Budget 2023: “Economic reform agenda overshadowed by looming GE15”

  • Baby step in fiscal consolidation, lack of bold reforms

THE Government faces an exceptionally difficult balancing act. Budget 2023 is set against a backdrop of turbulences in global financial markets (equities and bonds) and foreign exchange markets as well as rising risk of global recession in 2023 amid the strengthening of domestic economy.

It sets a course for sustaining economic recovery amid a small effort to resume the fiscal consolidation path for restoring the health of public finances. It will extend short-term fiscal and financial assistance support to the immediate needs of vulnerable households and selected sectors that need time for a full-fledged recovery.

While Budget 2023 contains elements of populist measures (election handouts to create a feel-good factor) with voters’ slant, it lacks bold structural reforms which are critical to ensure sustainable future, inspire investor and public confidence, and improve Malaysia’s high quality growth trajectory.

After three years’ of deficit averaging 6.1% of GDP (gross domestic product) in 2020-2022, the budget deficit is targeted to narrow marginally to 5.5% of GDP (RM99.1 bil) in 2023 from an estimated -5.8% of GDP (RM99.5 bil) in 2022, indicating a baby step in fiscal consolidation due to limited room for maneuvering of spending.

After taking into account Budget 2023’s net revenue loss of RM1.3 bil, the overall deficit still remains at 5.5% of GDP in 2023.

A total allocation of RM372.3 bil or 20.5% of total is allocated for Budget 2023, of which operating expenditure (OE) will be allocated RM272.3 bil (73.1% of total) while RM95.0 bil or 25.5% is set aside for development expenditure (DE). The remaining RM5 bil is for outstanding payments of the COVID-19 Fund commitments made in 2022.

While the Federal revenue and OE is budgeted to decline by 4.4% and 4.3% respectively in 2023, the Finance Ministry (MOF) has budgeted a new record high of RM95.0 bil for DE (25.5% total expenditure and 5.2% of GDP), marking a substantial increase of 32.3% from an estimated RM71.8 bil in 2022.

Higher allocation of DE is for the construction of highways and railways, water and sewerage treatment plants, medical and education facilities as well as a sum of US$3 bil for the redemption of 1MDB’s maturing bond in March 2023. The question is why the redemption of 1MDB bond is not treated as operating expenditure?

Lee Heng Guie

While we reckon that an extraordinary higher allocation of DE is to help cushioning domestic economy against the risk of global recession in 2023, our concern is not only the implementation capacity of the ministries and agencies but also the effectiveness of projects/projects implementation as well as the leakages and misappropriation of public funds.

The real multiplier impact of the DE projects is questionable. It would depend on how fast the allocation is disbursed and how effectively the planned projects and programmes are being carried out.

In 2021-2022 when the DE was increased by between 11.7% and 26.3%, public investment declined by 11.3% in 2021 and only increased by 2.2% in 2022, indicating the weak fiscal impulse.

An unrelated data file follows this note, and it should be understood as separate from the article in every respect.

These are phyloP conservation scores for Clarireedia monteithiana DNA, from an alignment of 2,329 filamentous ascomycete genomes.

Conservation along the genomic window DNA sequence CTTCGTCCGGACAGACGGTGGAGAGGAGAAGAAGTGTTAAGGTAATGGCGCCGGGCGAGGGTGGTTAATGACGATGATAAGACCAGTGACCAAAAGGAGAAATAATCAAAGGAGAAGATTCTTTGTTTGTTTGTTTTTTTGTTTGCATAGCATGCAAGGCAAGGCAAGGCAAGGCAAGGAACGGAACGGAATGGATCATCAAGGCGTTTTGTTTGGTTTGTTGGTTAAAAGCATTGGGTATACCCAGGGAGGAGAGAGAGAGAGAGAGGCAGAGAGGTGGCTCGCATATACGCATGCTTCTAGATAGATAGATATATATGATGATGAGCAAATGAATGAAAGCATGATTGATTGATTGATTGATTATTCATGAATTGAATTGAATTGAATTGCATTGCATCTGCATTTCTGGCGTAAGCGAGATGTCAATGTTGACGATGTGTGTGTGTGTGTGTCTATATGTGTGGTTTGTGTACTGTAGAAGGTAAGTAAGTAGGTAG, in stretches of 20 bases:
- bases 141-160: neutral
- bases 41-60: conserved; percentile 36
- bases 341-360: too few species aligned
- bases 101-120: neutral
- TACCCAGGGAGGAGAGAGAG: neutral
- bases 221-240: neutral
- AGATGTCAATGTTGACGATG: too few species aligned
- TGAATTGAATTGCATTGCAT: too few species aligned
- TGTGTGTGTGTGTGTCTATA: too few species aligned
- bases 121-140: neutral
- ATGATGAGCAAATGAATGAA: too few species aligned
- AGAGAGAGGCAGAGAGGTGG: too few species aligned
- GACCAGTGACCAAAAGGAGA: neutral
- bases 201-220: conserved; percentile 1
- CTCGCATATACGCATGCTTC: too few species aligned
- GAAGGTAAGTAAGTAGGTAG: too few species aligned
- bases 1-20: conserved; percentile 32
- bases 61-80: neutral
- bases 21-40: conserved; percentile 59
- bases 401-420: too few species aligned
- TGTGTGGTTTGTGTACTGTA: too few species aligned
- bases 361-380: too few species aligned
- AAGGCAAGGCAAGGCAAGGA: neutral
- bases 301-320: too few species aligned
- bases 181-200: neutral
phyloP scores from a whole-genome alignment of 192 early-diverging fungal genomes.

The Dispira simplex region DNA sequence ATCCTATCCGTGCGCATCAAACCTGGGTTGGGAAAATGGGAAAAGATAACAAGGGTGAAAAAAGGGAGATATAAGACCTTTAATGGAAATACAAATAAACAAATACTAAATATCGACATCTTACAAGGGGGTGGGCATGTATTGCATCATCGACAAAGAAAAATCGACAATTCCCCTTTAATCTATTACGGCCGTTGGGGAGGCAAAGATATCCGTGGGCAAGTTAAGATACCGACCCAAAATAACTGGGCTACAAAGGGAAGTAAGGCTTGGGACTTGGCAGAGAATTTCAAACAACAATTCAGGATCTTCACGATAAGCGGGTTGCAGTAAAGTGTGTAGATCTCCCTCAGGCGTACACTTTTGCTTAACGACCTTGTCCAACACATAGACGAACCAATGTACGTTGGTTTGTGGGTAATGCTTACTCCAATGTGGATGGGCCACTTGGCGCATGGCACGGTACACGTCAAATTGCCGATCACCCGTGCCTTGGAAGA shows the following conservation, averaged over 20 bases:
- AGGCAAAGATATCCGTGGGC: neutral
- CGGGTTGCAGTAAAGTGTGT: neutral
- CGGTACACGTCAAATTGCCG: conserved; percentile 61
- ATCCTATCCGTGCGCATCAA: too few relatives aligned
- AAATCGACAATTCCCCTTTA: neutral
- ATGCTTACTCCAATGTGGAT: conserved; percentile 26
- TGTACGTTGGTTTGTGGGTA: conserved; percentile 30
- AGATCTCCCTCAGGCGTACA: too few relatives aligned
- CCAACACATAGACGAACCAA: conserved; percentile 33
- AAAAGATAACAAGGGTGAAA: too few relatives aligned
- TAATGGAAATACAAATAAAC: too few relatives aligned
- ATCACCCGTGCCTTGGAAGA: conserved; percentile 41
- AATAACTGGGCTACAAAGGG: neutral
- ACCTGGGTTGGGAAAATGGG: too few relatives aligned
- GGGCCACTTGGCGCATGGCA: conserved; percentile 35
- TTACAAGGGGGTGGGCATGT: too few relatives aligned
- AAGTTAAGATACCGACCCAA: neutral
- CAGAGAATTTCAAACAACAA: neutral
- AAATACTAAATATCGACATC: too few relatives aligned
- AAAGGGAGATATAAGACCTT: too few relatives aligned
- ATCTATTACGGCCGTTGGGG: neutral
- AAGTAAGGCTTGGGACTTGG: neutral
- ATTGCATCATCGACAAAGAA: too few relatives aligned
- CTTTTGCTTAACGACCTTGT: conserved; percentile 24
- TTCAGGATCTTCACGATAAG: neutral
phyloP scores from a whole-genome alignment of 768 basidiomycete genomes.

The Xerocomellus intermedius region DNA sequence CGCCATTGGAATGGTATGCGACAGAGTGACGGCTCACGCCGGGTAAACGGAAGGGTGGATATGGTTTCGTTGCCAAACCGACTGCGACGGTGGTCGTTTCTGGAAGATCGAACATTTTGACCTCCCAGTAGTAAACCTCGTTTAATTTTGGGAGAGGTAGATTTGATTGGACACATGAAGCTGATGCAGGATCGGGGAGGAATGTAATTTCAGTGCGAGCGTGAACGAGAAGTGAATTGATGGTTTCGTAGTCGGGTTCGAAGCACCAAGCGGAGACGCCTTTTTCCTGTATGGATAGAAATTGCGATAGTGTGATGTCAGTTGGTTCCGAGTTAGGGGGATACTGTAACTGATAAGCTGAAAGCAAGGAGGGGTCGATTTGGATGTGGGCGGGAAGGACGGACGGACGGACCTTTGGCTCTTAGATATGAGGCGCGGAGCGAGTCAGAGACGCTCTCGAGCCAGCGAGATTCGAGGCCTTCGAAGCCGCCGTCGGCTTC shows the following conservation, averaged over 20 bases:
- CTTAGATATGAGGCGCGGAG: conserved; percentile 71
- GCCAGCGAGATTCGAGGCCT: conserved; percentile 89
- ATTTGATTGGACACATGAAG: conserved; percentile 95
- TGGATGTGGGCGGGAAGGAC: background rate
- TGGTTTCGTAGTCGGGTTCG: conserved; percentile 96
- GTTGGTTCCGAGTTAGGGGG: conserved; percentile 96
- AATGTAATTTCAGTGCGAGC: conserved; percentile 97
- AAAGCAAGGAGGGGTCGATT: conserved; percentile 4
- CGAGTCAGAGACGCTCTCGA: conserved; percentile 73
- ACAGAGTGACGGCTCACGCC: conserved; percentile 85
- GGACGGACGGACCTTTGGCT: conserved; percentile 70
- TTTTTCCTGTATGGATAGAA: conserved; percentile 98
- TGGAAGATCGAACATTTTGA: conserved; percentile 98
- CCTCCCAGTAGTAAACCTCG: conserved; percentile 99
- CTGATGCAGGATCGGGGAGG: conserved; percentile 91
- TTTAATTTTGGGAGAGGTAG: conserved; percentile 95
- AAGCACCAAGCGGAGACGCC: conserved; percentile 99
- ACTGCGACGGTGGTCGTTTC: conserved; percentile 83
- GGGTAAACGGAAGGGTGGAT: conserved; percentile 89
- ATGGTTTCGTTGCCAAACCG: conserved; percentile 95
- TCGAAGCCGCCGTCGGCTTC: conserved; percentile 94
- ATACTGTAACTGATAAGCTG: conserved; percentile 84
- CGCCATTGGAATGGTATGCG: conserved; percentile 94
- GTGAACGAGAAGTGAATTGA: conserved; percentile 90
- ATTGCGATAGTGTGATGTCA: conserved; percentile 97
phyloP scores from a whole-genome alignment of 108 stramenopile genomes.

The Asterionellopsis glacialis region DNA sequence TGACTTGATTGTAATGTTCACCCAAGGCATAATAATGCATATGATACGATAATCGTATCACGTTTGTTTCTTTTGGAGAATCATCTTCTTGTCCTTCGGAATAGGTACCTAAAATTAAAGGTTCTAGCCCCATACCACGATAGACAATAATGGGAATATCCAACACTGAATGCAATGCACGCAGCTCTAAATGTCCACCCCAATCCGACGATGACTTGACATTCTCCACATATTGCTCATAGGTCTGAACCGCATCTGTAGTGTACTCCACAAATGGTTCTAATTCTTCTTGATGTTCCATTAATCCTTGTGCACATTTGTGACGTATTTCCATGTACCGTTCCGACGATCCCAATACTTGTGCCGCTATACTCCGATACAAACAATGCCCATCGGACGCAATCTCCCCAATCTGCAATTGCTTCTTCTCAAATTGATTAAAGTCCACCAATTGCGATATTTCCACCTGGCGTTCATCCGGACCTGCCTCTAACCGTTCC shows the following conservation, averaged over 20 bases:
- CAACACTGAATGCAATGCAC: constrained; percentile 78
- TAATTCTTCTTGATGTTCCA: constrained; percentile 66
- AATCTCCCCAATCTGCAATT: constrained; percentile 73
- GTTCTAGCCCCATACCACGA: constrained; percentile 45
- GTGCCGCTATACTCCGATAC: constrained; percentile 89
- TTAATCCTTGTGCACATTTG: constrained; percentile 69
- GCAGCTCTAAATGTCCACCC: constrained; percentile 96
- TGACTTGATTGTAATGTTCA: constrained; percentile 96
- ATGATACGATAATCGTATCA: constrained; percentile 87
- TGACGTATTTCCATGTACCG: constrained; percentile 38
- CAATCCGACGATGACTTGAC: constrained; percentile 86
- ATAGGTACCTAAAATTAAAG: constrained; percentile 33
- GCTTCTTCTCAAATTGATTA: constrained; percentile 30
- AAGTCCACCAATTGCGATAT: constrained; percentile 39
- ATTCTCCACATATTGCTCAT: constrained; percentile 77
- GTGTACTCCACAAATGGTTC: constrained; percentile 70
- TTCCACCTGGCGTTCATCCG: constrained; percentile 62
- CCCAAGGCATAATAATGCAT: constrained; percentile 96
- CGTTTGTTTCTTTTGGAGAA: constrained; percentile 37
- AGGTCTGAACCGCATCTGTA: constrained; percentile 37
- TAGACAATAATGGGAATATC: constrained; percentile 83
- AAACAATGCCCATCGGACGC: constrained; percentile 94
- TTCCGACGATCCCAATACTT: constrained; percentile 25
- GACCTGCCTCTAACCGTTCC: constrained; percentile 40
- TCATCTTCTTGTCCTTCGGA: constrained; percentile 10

There are risks to fiscal plan stemming from a weakening economic growth and high inflation which could affect the tax revenue collection, continued subsidies, higher contingency expenses, as well as calls for permanent increases in spending that exceed available resources.

  • Downside risks weigh on the economy in 2023

The Treasury expects the Malaysian economy (real GDP) to grow between 4.0%-5.0% in 2023, slowing from estimated 6.5%-7.0% in 2022. This is in line with our estimates of 6.5% in 2022 and 4.1% for 2023, reflecting the impact of weakening global growth, a normalisation of domestic demand as the consumption booster effect faded and also a restraint by the technical high-base effects.

We caution that growth risks in 2023 skewed to the downside given the considerable risks to the global economy, especially recession risk in the US economy and Europe, strong inflation pressures, continued military conflicts in Russia-Ukraine, and higher US interest rate induced negative spill-over disruption effects on domestic economy.

The worst-case scenario is real GDP growth could be around 2%-3% in 2023 if there is a deep global recession and domestic demand pulls back sharply.

The MOF estimates slower private consumption growth to 6.3% in 2023 from estimated 8.7% in 2022 while private investment will improve moderately to 3.7% in 2023 (3.0% in 2022). These estimates are higher than estimates by the Socio-Economic Research Centre (SERC) (private consumption: 5.9% in 2023; private investment: 3.0% in 2023).

Continued higher inflation and cost of living as well as interest rate increases would crimp consumer spending power. Unemployment rate will ease slightly to 3.5%-3.7% in 2023 from estimated 3.8%-4.0% in 2022.

The continued payment of Bantuan Keluarga Malaysia totalling of RM7.8 bil to benefit 8.7 million households and individuals and other financial assistance – including a reduction in personal income tax rate by 2% for the chargeable income band between RM50,000 and RM100,000 that results in income tax savings of between RM250 and RM1,000 – is expected to help relieve households’ financial burden.